Anglo American’s De Beers, the world’s No.1 diamond miner by value, said on Wednesday that its last roughs sale of the year fetched $425 million, a slight improvement from the $400 million it obtained in the previous tender, but still over the year a whopping $1.4 billion less than in 2018.
The figure is also 20% lower than the $544 million worth of diamonds the miner sold in December last year, and it has brought the company’s total sales for 2019 to only $4 billion.
DIAMOND GIANT SALES TOTALLED $4 BILLION THIS YEAR, A WHOPPING $1.4 BILLION LESS THAN IN 2018
The diamond giant sells its stones ten times a year in Botswana’s capital, Gaborone. The buyers, or “sightholders,” usually accept the price and the quantities offered, but in the past months they’ve been given more decision making power, with De Beers allowing them to refuse about 50% of the stones contained in the parcels.
The company has also curbed plans to expand diamond production over the next two years and reduced prices for low-quality stones as much as 10%, in yet another sign of increasing volatility at the bottom end of the market.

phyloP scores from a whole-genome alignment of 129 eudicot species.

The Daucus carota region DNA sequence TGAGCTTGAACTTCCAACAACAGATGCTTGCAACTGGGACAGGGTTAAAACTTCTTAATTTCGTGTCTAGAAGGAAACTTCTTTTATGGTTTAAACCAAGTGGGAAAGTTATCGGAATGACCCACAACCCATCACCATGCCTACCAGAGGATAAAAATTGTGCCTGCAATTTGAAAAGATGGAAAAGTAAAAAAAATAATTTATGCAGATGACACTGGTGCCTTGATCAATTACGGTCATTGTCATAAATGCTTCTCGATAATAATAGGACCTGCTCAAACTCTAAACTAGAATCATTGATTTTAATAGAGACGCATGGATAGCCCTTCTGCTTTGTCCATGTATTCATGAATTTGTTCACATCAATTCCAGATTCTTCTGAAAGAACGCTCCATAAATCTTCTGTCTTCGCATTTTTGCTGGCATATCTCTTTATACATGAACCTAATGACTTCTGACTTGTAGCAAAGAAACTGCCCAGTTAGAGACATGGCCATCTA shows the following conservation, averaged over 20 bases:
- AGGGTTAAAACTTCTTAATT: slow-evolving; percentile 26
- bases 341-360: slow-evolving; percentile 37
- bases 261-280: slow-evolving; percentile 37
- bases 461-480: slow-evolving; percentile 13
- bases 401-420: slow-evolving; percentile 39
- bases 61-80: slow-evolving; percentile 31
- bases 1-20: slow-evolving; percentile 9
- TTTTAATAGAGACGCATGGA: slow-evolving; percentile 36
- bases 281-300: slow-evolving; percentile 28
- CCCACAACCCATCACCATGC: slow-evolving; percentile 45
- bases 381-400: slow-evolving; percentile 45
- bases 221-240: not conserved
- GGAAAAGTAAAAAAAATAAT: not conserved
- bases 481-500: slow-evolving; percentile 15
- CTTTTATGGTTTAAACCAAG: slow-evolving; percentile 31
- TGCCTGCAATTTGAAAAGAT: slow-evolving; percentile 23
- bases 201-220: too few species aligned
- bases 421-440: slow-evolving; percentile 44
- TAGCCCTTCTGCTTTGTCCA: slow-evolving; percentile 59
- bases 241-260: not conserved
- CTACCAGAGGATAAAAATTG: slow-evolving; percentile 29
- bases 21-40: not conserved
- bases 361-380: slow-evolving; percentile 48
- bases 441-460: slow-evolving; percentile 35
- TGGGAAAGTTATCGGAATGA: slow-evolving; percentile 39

Cheaper diamonds, which are often small and low quality, have been selling for significantly less now than six years ago due to an unforeseen oversupply that has weighed on prices and producers’ bottom lines.
The situation, some key actors say, is about to change, as the first signs of stabilization in the sector are starting to appear.
“Following continued polished diamond price stability in the lead up to the final sales cycle of the year, we saw further signs of steady demand for rough diamonds during Sight 10,” De Beers chief executive officer, Bruce Cleaver, said in the statement.
His perception is shared by Russian competitor Alrosa (MCX:ALRS), which last week said it had “evidence” that prices for a variety of diamond products edged higher in October and November. The world’s top diamond producer by output also noted that prospects for de-stocking were “more visible.”
Industry consultant Bain & Co., however, believes that while the glut that’s depressing the diamond market will probably be cleared early next year, it will take at least another 12 months for the market to fully recover.
“The industry’s first and strongest opportunity to rebalance and regain growth will be 2021,” said Bain in a report, adding that supply could fall 8% that year.